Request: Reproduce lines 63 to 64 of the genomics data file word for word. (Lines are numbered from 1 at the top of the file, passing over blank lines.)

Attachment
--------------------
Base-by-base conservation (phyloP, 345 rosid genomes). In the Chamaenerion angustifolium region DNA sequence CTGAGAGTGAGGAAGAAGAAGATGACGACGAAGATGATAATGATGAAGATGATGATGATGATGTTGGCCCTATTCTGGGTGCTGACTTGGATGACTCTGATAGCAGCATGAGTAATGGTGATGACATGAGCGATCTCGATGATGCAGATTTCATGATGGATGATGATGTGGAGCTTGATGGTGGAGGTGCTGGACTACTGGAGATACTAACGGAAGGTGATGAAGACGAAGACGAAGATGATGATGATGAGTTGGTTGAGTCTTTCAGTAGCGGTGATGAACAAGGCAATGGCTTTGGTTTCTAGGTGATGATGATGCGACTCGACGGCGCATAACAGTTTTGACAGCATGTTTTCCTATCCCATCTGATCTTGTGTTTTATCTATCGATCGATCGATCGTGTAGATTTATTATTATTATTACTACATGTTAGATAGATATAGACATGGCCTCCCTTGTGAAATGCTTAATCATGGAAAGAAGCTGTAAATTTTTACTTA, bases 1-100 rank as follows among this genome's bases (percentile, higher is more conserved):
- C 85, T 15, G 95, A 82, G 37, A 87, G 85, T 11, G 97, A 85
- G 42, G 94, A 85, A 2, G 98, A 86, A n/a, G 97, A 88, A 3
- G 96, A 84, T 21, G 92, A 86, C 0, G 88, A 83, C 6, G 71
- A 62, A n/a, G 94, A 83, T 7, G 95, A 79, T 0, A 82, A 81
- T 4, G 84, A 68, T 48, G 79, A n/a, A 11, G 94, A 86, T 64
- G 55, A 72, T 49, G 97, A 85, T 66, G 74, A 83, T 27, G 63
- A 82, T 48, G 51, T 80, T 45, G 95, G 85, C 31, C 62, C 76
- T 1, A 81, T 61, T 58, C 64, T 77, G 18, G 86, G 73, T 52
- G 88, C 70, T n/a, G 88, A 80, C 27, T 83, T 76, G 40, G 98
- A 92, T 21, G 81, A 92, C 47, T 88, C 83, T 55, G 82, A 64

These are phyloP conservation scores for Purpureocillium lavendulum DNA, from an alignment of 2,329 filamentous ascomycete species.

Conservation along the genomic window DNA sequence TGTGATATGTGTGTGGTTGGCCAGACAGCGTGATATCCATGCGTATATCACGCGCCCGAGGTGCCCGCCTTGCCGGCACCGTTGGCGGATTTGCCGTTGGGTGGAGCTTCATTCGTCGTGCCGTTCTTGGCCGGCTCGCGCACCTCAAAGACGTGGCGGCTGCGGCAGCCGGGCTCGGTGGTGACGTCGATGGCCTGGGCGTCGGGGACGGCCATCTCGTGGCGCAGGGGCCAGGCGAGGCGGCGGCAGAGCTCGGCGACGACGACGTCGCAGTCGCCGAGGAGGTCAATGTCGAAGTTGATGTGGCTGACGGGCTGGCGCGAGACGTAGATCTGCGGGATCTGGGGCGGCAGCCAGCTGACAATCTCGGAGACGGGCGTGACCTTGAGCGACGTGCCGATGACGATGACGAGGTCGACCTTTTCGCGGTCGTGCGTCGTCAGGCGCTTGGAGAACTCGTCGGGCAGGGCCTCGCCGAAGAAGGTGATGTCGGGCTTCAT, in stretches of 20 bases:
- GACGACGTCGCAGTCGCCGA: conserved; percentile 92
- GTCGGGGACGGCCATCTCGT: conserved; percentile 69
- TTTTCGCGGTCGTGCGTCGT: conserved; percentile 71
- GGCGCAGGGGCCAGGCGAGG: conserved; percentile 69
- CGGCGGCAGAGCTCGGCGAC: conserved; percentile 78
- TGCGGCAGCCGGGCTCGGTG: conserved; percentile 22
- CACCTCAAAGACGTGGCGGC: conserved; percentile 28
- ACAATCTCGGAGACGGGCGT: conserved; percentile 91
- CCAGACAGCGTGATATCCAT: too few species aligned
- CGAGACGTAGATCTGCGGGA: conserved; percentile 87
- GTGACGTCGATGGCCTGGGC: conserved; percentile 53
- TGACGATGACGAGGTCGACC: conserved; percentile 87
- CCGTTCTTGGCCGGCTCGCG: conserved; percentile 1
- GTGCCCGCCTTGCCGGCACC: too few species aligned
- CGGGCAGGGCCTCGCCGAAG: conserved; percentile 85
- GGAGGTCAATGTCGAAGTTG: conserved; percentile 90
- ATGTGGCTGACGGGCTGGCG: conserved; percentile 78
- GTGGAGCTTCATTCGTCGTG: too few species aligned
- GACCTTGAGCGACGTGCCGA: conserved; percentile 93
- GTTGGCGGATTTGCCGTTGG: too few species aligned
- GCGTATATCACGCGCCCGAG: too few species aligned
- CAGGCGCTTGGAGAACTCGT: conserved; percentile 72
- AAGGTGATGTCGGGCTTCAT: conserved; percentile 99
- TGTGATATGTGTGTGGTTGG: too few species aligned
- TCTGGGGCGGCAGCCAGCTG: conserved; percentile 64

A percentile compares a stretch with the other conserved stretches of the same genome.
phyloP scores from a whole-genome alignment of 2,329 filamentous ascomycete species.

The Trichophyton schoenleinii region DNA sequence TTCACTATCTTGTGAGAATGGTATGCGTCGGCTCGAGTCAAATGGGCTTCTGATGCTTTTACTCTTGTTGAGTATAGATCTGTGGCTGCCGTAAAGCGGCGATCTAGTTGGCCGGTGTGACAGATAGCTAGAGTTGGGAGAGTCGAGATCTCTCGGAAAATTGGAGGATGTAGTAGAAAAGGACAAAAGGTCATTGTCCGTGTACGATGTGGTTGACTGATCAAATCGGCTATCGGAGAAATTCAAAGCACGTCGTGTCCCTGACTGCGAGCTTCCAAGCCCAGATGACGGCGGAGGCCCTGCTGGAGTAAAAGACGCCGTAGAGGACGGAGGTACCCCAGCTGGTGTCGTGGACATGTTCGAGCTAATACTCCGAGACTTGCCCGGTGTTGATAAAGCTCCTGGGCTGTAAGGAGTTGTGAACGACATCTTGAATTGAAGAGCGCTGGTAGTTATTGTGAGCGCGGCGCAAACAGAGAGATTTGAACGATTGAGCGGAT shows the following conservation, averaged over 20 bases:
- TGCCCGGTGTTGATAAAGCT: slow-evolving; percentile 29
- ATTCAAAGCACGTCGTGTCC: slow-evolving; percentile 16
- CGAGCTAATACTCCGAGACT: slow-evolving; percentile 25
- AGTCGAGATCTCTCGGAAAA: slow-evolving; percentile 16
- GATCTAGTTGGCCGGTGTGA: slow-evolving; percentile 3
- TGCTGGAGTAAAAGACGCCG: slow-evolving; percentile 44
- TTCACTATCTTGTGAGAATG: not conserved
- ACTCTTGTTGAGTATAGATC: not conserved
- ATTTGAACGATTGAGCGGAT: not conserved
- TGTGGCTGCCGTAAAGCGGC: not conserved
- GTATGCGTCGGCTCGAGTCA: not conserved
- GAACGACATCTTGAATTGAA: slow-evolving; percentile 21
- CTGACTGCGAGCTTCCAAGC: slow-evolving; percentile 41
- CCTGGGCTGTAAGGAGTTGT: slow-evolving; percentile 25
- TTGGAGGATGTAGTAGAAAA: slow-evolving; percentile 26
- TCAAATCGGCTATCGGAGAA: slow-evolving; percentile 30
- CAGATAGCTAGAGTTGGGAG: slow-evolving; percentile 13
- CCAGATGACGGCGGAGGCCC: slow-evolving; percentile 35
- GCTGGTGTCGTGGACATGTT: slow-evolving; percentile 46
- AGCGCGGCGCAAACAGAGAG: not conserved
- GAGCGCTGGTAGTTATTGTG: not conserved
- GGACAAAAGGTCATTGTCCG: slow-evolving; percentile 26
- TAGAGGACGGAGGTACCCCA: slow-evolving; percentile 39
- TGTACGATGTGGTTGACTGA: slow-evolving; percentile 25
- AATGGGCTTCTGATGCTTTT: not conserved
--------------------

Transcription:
- GGACAAAAGGTCATTGTCCG: slow-evolving; percentile 26
- TAGAGGACGGAGGTACCCCA: slow-evolving; percentile 39